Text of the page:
Easter is almost upon us, two days of Pasen with the expected trimmings: Belgian chocolate eggs, marshmallow chicks, meringue bird’s nests and marzipan cakes. I’ve been oscillating back and forth between Cambridge and Maastricht, logging lot of hours by bike and train, watching city and country flow past.
I’ve often commented that the Dutch landscape echoes the great plains. It’s flat and lush, rolling out in green sheets to a geometric horizon. The low skies are there, reflected steel blue in irrigation ditches and rivers, dotted with horses and sheep. The occasional vineyard and village flash by through the train windows, mornings softened with grey mist, evenings sharpened by yellow sunsets.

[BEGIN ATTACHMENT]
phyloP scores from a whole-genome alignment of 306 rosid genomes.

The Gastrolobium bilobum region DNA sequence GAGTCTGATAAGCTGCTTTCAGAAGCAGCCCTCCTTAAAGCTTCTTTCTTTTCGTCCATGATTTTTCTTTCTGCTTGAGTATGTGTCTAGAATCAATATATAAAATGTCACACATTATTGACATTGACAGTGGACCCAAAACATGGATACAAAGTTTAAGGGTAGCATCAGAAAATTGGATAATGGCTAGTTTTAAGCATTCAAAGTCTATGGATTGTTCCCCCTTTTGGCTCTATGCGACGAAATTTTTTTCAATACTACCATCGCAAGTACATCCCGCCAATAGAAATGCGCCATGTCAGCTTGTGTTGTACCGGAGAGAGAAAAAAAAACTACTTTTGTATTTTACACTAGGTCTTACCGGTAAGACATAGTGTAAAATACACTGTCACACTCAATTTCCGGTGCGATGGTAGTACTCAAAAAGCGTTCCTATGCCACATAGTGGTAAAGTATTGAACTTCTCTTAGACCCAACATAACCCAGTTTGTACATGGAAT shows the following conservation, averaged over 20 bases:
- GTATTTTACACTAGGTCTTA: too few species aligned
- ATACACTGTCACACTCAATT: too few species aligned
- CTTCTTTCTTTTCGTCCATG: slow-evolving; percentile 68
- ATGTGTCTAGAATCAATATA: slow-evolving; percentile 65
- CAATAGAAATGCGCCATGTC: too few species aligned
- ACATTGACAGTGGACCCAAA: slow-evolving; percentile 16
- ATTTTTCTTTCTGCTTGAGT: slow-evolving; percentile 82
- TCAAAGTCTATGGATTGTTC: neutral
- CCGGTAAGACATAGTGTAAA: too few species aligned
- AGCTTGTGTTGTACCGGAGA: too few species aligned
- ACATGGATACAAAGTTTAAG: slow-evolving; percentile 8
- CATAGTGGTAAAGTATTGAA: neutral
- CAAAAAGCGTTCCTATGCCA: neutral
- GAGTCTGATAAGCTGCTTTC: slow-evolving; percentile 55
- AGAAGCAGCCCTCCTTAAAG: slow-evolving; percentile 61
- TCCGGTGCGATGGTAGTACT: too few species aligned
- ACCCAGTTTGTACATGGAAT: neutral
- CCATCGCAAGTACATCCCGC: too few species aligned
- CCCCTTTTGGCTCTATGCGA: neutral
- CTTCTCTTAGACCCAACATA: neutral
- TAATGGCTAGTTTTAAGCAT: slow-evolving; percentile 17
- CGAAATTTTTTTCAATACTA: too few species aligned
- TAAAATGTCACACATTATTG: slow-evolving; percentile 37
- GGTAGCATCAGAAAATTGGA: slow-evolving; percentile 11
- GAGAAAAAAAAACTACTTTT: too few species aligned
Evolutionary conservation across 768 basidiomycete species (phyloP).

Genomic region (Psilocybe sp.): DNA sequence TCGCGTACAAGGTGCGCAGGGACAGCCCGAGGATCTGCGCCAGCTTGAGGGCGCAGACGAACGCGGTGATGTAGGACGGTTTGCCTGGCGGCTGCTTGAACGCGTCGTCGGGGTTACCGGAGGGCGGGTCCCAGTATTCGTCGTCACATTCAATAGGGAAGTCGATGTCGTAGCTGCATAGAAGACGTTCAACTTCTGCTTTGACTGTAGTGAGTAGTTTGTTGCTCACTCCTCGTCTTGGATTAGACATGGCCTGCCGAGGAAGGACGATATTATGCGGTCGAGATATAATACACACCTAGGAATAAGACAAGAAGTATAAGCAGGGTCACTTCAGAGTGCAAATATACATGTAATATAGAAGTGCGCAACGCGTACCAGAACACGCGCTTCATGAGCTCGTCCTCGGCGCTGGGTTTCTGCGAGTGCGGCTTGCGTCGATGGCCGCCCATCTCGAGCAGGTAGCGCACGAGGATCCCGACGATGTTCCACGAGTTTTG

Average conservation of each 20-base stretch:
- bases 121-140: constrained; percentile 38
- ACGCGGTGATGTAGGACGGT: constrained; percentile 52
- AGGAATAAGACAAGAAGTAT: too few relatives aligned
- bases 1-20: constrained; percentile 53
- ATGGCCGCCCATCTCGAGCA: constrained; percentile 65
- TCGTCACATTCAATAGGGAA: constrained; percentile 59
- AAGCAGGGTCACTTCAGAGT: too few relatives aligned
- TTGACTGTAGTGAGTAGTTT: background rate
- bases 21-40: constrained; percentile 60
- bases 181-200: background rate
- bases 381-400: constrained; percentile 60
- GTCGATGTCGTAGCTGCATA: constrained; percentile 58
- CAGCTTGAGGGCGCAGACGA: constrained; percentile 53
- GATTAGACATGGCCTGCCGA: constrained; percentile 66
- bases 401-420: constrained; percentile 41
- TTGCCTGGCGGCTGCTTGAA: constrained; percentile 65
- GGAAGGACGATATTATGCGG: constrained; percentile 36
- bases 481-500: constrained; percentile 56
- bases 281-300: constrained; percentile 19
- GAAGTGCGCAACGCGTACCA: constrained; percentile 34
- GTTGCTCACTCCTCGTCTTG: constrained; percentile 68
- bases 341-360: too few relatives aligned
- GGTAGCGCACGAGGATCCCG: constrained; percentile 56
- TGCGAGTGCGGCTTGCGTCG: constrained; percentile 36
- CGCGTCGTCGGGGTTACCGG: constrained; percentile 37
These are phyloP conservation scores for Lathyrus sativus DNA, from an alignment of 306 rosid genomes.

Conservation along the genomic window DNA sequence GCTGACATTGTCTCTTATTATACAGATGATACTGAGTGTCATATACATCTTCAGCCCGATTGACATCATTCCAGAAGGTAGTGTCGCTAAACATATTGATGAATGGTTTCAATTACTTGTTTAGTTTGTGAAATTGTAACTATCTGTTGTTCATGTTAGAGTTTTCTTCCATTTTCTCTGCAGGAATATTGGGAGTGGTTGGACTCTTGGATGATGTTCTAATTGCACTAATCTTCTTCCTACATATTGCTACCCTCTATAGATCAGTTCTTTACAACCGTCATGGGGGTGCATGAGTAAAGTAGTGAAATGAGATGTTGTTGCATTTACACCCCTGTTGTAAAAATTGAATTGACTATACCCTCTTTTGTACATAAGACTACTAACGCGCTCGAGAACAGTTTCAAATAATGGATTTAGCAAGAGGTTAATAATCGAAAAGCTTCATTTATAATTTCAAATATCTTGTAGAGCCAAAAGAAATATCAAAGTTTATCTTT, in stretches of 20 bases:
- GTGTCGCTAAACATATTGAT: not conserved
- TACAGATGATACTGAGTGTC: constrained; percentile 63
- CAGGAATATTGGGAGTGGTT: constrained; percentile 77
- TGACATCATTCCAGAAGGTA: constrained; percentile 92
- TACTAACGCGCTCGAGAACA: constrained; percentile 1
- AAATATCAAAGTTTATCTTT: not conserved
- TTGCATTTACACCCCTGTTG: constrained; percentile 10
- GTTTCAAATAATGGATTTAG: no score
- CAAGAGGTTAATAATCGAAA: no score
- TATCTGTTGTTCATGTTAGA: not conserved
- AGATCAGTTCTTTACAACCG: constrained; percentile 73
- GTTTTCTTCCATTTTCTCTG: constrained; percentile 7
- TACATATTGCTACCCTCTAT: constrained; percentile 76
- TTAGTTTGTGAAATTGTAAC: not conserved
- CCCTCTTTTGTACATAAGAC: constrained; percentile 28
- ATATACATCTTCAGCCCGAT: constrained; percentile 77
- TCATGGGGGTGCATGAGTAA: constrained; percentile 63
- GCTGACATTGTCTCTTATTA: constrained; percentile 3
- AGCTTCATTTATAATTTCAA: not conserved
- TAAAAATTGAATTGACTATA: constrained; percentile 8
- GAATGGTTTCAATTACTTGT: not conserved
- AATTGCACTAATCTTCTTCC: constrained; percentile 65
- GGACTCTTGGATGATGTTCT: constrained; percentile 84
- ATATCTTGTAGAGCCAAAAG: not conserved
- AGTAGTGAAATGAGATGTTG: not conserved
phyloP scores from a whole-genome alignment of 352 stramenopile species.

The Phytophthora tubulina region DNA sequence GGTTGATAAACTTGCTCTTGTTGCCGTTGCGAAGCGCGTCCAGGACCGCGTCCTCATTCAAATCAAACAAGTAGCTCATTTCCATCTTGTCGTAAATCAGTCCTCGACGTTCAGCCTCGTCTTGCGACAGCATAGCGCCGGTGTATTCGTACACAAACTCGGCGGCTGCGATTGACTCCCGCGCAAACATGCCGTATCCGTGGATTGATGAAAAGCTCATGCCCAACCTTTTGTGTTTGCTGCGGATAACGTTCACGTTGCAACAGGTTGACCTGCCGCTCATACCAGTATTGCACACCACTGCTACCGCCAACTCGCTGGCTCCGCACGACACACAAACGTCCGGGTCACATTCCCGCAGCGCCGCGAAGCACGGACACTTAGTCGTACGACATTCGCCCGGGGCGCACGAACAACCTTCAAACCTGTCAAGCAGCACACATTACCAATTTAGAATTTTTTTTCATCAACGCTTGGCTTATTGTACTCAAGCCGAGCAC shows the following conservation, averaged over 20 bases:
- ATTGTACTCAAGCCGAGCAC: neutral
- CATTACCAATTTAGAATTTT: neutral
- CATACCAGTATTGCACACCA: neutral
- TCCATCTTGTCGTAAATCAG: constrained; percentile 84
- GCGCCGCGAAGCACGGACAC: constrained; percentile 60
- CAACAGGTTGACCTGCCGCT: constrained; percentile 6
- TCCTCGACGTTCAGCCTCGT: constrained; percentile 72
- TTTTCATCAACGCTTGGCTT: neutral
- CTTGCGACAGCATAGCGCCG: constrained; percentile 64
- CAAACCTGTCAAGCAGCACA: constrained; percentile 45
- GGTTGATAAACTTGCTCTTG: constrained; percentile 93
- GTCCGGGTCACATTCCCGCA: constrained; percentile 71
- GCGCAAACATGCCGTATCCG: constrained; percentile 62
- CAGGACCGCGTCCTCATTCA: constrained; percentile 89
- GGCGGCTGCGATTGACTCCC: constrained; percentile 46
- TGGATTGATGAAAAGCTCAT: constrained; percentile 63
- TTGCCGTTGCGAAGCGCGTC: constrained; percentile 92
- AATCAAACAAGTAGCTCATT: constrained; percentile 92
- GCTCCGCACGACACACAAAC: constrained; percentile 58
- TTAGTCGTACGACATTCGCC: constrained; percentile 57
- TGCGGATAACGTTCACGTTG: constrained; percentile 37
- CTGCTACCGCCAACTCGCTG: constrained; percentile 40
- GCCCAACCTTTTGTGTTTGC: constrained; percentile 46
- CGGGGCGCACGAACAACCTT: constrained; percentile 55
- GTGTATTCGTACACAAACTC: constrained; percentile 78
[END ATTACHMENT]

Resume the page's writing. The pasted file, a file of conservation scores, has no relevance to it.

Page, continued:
Still, it’s mostly empty compared to British fields carved up with hedges, less rolling than the fields in Normandy. The farms are long, low, and tidy: a surprising number of ornamental trees and garden sculptures giving the barns and houses extra character. The villages are bounded by rivers and roads: red brick row houses suddenly appear, the tall central church, a station platform, water, then more fields.
In contrast, the towns and cities are all very individual, winding streets and pocket greens, eroded defense walls alongside eccentric glass offices.
In contrast to other parts of Europe, the central farmlands seem less interesting than the villages and cities. Nebraska still has echoes of the parries, Cambridge the Fens: the Groene Hart was likely vast river deltas and marshland, now gone except for the sand and the canals. It’s beautiful in its own way as the flowing trees and ripening fields come back to life after winter, but I still tend to linger among the village shops and festivals as Easter approaches.